Known for their wild street fights and petty crime around the Gallery Place metro station, a D.C. LGBT street gang is turning their lives around. With the help of a new film, the group “Check It” is going from gang members to entrepreneurs.

Tuesday, a film about the LGBT street gang was shown during the Firebird Film Festival at the University of District of Columbia.

The film follows several members of “Check It” over a four-year time span, giving a candid look at what several of the young women and men face on a daily basis. Everything from fights, robbing local stores, defending themselves against gay bashing, community discrimination and even prostitution.

The gang was initially formed in 2009 by a group of bullied 9th graders. The lived by the motto, “You have two options; either to run or to fight, we chose to fight!” Forming the gang was their way of not only learning how to come together and defend themselves but to create the family that many of them never had.

Many of the gang members featured in the film are children of incarcerated or drug-addicted parents, were in and out of youth detention facilities; and were ultimately unsure of what their future would hold.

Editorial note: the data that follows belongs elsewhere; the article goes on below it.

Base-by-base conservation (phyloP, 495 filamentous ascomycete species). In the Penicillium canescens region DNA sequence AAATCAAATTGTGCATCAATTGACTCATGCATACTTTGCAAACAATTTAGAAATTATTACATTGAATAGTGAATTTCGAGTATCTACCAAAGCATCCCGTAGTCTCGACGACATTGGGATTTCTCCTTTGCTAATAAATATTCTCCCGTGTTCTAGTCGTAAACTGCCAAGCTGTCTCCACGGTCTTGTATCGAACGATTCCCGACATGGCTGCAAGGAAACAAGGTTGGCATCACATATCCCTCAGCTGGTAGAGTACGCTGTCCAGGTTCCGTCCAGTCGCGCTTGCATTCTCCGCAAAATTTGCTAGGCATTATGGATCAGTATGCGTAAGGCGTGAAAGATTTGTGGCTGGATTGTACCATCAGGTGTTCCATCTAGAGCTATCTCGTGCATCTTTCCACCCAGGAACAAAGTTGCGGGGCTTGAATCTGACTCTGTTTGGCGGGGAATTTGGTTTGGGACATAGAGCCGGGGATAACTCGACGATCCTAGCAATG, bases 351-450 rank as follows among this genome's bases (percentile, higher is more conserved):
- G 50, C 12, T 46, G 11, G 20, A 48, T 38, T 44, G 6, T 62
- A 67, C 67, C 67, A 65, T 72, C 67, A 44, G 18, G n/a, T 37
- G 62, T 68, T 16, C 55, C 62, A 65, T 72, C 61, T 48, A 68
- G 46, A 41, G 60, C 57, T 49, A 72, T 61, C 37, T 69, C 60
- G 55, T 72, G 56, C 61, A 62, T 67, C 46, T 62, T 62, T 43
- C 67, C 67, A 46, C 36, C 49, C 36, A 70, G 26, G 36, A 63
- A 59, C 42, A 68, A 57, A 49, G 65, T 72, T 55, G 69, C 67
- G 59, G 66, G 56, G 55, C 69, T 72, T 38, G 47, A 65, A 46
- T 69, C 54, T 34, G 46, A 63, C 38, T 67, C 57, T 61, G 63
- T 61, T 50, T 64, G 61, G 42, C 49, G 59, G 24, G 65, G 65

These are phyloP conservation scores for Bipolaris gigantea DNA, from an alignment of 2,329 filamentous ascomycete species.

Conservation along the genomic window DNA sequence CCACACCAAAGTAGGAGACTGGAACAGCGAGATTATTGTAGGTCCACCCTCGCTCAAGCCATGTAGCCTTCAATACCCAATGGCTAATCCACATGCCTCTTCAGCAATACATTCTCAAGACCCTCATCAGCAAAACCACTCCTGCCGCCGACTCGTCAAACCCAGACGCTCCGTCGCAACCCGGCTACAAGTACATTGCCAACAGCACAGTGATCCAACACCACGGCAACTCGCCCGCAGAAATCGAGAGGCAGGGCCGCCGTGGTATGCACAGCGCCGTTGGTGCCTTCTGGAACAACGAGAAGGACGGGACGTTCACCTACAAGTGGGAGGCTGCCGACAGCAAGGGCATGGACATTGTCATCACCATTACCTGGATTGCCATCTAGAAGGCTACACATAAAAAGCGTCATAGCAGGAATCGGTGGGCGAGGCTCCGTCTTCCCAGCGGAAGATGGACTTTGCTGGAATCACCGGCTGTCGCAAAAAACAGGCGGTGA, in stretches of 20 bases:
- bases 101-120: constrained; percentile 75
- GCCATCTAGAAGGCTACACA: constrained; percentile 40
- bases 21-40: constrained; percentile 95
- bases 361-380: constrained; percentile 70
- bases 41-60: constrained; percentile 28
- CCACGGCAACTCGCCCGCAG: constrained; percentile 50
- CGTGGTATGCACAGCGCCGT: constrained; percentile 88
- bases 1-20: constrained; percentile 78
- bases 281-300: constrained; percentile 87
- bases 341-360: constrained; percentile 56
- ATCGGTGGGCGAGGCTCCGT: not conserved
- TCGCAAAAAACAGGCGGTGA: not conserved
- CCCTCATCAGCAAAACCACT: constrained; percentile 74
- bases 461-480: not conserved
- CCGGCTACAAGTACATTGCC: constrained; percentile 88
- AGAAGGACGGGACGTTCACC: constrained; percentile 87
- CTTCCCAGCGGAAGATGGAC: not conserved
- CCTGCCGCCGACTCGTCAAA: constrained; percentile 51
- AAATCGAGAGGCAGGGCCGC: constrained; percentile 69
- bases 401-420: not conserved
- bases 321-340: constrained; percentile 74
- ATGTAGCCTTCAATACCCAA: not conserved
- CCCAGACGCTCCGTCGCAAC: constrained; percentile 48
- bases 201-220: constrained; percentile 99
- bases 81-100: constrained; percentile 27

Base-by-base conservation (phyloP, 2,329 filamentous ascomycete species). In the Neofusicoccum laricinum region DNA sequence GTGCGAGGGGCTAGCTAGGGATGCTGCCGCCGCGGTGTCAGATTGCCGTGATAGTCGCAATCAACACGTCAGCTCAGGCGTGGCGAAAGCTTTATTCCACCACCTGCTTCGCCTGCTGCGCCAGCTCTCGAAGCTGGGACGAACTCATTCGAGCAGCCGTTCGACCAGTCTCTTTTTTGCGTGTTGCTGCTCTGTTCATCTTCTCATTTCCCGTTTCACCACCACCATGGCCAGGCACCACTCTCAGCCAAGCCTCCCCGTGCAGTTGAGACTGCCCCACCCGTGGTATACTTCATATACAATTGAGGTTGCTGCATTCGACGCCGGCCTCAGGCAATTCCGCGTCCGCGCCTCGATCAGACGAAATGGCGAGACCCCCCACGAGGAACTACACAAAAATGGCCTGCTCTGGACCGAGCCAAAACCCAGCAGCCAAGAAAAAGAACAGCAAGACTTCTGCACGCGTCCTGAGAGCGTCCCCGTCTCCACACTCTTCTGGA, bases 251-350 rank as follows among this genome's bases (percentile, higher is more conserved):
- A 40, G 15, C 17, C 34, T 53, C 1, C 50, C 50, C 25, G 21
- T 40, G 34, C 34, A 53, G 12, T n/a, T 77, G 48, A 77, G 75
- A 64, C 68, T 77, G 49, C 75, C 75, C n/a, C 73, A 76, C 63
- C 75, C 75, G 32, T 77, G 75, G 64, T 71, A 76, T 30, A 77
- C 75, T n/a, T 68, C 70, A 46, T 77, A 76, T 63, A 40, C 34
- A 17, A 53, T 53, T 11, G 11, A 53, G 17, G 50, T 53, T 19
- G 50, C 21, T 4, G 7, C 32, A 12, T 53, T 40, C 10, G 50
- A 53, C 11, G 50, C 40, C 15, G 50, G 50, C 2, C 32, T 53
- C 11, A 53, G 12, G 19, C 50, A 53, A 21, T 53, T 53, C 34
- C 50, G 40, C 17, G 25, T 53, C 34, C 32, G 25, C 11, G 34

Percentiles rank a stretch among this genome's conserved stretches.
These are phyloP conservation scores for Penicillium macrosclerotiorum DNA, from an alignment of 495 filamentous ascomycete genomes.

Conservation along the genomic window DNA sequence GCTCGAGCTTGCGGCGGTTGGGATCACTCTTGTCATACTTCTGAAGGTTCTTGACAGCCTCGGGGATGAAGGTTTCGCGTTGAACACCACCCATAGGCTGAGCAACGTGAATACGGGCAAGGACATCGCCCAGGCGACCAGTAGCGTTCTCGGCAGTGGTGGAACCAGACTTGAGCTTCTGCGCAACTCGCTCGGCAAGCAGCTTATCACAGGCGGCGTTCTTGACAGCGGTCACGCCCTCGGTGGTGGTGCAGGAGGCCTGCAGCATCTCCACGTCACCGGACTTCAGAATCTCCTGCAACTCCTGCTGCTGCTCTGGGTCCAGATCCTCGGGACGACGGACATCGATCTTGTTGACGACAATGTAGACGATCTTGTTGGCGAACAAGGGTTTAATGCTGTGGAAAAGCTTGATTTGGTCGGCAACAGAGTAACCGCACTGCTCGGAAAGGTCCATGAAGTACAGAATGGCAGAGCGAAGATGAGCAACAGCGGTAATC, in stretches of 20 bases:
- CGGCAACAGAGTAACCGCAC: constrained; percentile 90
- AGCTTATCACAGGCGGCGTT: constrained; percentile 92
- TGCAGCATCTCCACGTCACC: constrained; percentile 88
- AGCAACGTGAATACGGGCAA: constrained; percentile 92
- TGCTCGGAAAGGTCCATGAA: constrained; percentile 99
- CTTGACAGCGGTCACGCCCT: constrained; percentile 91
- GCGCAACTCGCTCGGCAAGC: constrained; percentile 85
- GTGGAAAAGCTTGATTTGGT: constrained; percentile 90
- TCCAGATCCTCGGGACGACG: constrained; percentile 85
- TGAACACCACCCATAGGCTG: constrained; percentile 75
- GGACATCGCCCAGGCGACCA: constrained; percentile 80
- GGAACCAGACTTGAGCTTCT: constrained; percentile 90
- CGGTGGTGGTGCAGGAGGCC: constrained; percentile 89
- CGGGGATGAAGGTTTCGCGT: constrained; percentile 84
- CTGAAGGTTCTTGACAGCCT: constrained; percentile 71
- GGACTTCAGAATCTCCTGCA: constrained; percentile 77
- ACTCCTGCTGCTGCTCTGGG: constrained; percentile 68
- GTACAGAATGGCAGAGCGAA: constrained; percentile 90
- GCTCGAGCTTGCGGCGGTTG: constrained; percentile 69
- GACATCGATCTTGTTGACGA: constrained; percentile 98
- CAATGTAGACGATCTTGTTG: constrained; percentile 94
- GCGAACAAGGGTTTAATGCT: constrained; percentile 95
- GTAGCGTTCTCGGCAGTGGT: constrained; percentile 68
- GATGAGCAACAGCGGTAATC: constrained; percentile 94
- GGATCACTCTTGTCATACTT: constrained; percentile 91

At the end of the film, some of the “Check It” members were invited to work an event for New York Fashion Week, which fed their creative spirits. Shortly after, the group now ranging in ages from 20-25, decided to change the stigma surrounding their organization. Many of them have left the life of violence and crime behind to become fashion designers and entrepreneurs.

In July, they officially opened “Check It Enterprises." Their building serves not only as their headquarters and event space but also their design studio and clothing store.

They also have a clothing line that consists of heat-pressed t-shirts, sweat suits, hoodies and custom-made dresses, pants, skirts and shirts.

“Check It” is the only documented LGBT street gang in America.

The film is directed by the same duo that produced, “The Nine Lives of Marion Barry” film in 2009. Dana Flor and Toby Oppenheimer, who are also DC natives, learned of “Check It” and their stories from community activist, Ron ‘Mo’ Moten during the production of the Marion Barry film.

Moten, who counsels the young women and men of “Check It”, told Flor about the history of the group and what he’s been doing to help them turn their lives around. Flor was intrigued and decided, along with Oppenheimer, to direct and produce the untold story of “Check It.”

The “Check It” film can be found across most digital movie streaming platforms. For more information, click here>>